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January 23, 2006

Why Lawyers Can't Sell--And What To Do About It.

Larry Bodine has an interesting post which points out that only about 1 out of 5 lawyers have the innate ability to market and sell. The conclusion is based on testing the lawyer population versus everyone else ("normal" people, I guess). So 20% of us can sell. And the remaining 80%? According to Dr. Larry Richard, a Hildebrandt International director, 55% are "trainable" to be rainmakers and the remaining 25% are "hopeless". A lot of this turns on the fact that many (if not most) lawyers are introverts and careful analytical people. Most of us do not have the people-oriented traits and interpersonal skills associated with selling. In short, the tests suggest, it's a personality thing. The conclusion is not that surprising.

But it is a bit ironic. The same "skill sets" based on logic and prudence that down through the ages have allowed us to do our jobs also have hamstrung us. We have trouble developing into people-oriented managers of living, breathing relationships with real customers. In fact, I'd go further than the tests Dr. Richards cites. My own sense (not a Hildebrandt study, of course) is that less than 20% of us--10% at most--can really put it together to be rainmakers. But I think that the remaining 90% can be taught to be marketing-oriented in very effective ways for both repeat and new business. Each lawyer can help and no lawyer should be given a pass. The discipline of getting everyone in the firm to be part of your marketing culture and making it stick is the hard part. Very few professional firms I know of have a client-focused or marketing culture. Even when they want it, they won't do "the work".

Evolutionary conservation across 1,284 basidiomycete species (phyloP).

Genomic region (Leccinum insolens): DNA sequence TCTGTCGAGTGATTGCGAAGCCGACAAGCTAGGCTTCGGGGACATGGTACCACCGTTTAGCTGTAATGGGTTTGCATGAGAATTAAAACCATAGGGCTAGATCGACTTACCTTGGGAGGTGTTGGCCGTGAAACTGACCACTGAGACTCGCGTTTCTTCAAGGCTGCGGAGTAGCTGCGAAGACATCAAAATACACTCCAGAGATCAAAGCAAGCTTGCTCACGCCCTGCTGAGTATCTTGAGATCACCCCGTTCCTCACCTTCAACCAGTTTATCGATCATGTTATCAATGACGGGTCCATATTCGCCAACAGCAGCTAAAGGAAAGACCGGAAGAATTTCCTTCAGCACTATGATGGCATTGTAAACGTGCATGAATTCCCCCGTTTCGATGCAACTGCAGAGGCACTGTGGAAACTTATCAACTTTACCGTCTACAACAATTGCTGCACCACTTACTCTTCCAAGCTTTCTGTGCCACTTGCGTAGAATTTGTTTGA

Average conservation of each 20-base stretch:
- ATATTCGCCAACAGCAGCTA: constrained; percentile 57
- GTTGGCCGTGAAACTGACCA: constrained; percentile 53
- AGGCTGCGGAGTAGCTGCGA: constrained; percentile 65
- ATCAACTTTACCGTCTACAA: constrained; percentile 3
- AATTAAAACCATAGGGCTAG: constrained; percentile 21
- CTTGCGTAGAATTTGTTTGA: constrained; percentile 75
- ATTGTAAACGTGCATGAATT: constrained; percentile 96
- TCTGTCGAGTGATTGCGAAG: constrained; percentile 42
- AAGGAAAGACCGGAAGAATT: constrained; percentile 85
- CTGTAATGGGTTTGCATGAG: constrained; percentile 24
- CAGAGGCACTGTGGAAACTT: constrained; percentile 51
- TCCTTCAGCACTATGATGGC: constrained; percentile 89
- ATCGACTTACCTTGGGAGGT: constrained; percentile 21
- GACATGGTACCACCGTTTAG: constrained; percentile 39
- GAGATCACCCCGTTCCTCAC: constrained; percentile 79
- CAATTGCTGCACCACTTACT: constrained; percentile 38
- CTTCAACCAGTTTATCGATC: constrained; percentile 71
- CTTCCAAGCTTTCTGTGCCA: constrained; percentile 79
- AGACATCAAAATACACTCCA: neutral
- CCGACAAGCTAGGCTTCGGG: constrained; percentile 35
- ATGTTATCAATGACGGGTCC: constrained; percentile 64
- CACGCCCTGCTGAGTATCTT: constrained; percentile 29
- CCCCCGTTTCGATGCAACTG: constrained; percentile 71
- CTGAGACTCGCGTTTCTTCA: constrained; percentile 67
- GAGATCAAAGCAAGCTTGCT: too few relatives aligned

Posted by JD Hull at January 23, 2006 08:35 PM

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